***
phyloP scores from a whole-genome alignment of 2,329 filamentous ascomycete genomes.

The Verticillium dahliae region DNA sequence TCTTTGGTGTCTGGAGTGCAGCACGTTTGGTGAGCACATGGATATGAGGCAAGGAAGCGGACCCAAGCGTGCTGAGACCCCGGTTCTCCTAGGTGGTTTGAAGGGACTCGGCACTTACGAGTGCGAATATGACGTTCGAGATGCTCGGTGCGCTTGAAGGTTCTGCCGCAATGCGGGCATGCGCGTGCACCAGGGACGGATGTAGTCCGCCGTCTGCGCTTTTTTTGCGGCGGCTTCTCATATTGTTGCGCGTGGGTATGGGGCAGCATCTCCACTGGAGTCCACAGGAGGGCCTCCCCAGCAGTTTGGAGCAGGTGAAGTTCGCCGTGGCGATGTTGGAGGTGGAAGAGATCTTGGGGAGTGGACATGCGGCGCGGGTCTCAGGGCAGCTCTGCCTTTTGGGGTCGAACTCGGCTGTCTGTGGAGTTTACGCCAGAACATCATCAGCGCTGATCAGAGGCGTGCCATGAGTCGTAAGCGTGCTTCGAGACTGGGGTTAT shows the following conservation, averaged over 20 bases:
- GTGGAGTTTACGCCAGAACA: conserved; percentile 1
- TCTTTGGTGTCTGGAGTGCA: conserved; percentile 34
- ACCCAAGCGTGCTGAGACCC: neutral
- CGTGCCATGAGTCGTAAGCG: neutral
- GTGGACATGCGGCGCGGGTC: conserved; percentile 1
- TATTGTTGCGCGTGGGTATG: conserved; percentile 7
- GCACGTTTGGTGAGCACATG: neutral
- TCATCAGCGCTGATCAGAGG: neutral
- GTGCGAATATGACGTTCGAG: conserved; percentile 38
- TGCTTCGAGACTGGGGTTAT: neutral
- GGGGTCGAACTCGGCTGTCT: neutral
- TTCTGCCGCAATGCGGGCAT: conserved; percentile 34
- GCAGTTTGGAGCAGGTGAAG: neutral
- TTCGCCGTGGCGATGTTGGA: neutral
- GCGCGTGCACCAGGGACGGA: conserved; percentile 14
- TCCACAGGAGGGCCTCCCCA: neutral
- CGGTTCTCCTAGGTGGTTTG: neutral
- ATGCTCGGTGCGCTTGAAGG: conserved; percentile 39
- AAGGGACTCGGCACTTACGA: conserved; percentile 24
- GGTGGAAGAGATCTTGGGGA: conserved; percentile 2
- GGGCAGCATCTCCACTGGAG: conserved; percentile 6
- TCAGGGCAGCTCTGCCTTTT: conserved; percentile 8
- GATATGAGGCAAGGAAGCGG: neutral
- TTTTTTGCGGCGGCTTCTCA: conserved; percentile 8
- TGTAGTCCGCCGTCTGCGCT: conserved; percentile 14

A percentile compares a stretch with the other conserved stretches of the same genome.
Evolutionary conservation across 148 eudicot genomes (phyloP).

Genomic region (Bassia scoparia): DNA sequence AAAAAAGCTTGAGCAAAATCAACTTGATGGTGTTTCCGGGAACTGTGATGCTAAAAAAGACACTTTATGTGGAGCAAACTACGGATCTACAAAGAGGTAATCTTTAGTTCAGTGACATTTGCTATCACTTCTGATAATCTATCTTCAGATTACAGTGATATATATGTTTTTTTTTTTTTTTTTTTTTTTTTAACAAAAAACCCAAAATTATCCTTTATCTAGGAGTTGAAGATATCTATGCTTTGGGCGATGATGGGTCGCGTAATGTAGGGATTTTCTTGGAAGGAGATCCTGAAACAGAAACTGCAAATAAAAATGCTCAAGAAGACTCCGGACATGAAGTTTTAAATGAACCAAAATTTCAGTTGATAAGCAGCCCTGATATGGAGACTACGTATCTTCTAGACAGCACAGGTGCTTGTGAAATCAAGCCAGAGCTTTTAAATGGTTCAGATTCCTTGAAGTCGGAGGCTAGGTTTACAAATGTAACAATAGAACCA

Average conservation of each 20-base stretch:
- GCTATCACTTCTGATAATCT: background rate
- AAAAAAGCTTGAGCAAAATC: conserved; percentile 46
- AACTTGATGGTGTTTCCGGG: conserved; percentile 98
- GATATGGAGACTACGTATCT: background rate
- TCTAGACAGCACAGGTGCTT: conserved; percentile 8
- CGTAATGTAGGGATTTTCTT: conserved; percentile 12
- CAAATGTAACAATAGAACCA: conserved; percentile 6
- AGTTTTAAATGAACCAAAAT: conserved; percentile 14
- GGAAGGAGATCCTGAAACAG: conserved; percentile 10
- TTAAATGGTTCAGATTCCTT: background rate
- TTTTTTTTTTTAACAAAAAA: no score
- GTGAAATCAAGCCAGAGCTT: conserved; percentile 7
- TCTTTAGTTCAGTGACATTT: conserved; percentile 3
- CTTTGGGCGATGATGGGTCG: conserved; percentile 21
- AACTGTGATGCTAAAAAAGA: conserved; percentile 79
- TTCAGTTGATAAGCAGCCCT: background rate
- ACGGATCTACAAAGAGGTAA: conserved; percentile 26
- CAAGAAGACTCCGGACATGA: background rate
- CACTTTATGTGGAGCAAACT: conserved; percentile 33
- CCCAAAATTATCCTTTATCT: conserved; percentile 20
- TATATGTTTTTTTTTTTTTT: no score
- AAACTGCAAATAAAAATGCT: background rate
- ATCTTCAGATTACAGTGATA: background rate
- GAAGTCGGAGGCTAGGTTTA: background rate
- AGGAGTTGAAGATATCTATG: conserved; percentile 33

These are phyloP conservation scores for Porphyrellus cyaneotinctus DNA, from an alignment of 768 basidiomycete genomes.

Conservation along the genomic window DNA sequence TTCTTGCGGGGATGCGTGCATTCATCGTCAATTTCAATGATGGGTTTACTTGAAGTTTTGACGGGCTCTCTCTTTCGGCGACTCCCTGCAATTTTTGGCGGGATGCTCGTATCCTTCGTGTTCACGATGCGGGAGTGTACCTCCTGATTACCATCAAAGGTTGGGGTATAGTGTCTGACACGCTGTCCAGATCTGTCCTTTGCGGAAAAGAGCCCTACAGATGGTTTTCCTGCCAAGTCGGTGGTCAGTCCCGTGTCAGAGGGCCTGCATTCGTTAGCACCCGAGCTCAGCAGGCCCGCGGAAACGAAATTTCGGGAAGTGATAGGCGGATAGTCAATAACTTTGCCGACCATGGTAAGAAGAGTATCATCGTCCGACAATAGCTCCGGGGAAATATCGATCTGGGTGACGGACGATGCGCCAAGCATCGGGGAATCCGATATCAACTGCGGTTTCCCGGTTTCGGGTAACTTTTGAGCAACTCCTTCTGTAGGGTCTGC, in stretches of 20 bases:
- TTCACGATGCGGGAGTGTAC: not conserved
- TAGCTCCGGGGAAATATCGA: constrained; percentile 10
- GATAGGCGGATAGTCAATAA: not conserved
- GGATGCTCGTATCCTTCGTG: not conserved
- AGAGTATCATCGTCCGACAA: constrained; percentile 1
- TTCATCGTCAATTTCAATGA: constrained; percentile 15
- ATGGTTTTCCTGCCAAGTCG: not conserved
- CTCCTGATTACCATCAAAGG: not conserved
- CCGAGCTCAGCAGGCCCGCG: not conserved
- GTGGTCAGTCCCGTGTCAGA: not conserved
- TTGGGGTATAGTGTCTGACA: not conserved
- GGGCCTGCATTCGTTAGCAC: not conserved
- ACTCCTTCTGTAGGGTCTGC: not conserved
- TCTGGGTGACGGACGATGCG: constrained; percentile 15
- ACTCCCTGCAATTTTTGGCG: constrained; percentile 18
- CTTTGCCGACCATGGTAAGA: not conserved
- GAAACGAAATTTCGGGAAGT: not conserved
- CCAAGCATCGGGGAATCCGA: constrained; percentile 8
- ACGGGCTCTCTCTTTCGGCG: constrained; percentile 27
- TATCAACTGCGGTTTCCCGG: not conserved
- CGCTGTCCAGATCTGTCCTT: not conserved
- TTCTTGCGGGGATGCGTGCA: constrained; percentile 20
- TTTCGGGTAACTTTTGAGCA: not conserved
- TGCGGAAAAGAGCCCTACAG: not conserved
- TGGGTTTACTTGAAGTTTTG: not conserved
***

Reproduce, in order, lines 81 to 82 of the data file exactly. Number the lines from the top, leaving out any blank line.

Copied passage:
- TTTCGGGTAACTTTTGAGCA: not conserved
- TGCGGAAAAGAGCCCTACAG: not conserved